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Fig. V
Fig. Va. Curio dealer in Sitka selling aboriginal-made souvenirs, including paddles. Alaska State Library, Historical Collections, William R. Norton Collection, Alaska’s Digital Archives, ASL-P226-367.
Fig. Vb. Model paddle with salmonberry flower painting, Tlingit. Wood, pigment, paper. Donated by Dr. Paul A. McAlpin in 1945. Courtesy of the Division of Anthropology, American Museum of Natural History, 16.1/2170. Fig. Vc. Silver spoon with landscape imagery of Juneau, Alaska. Late 19th century. Courtesy June Hall.

Unknown Maker, Sitka Tlingit
Wood, pigment
23 15/16 x 3 9/16 x 9 1/16 in. (60.8 x 9 x 2.3 cm)
Donated by Dr. Paul A. McAlpin in 1945
American Museum of Natural History 16.1/2169

This miniature wooden paddle featuring a painted landscape of Sitka was collected by dentist Volney McAlpine (1830–1900), probably on one of the two trips he made to Sitka between 1888 and 1890 while seeking gold.1 The quest for gold was something of a McAlpine family tradition, beginning with his father, who traveled to Australia in search of the metal.2 Dr. McAlpine, and later his two sons, like many others of their generation, chose the much closer destination of Alaska in their search.3 What, if any, financial gain the doctor received from his journeys is unknown, but as with many who traveled to the region, he returned with a sizable collection of aboriginal-crafted mementos, including baskets, miniature canoes, and various carvings that he probably purchased from Native street vendors or at curio shops (fig. Va). The collection, which survives in part despite languishing in a family barn for years, was salvaged by the collector’s grandson and donated to the American Museum of Natural History in 1945.4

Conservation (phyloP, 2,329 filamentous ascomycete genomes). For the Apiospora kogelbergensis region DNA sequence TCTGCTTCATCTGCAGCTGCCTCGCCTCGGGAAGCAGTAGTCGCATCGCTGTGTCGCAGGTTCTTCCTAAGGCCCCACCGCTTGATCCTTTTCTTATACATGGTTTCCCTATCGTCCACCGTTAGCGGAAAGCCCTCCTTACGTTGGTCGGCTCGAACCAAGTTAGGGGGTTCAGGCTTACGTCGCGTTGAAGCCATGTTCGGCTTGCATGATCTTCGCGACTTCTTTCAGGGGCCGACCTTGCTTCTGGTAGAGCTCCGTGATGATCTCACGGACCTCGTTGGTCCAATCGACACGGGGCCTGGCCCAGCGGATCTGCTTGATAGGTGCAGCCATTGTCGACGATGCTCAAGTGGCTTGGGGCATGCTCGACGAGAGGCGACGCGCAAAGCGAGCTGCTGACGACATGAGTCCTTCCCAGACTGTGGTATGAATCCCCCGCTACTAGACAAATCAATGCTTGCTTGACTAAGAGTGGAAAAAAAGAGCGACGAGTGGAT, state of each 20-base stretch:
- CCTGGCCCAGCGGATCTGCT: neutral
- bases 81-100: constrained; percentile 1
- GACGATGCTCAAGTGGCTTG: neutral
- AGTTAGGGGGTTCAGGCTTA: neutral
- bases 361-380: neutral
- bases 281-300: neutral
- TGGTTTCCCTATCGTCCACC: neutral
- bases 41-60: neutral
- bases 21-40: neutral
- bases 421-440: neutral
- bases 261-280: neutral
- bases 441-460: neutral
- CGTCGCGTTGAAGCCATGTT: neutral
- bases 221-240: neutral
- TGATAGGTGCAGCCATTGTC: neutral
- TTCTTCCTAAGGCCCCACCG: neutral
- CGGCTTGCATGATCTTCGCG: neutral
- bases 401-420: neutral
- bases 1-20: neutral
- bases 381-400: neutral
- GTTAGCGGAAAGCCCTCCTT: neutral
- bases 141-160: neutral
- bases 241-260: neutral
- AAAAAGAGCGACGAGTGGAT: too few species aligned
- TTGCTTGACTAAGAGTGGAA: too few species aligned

This paddle was collected along with a second one depicting a salmonberry flower (fig. Vb), a popular regional symbol at the time. The small size of the paddles, combined with the Western-style paintings on their blades, suggests their intended purpose as souvenirs. Model paddles and canoes had proved popular among Euro-North American visitors to the Northwest Coast ever since mariners arrived a century before McAlpine (see model canoe, cat. 29). By the late nineteenth century, both items had become tourist icons of Native peoples, as well as the land and waters they inhabit. “In this coast region,” author Eliza Scidmore wrote in the New York Times in 1884, “where there is no open country and scarcely a natural clearing, with no roads or means of communication save by the labyrinth of channels and passages between the islands, the Thlinkets’ canoe is as much to them as the pony to the ‘Souix’ or the steed to the Arab.”5 Conventionalized images of Natives paddling canoes were common in period tour books promoting the region.6 Canoe-lined shores of coastal towns such as Sitka welcomed visitors as they arrived by steamship, as captured by numerous photographs of the era (see cat. 33).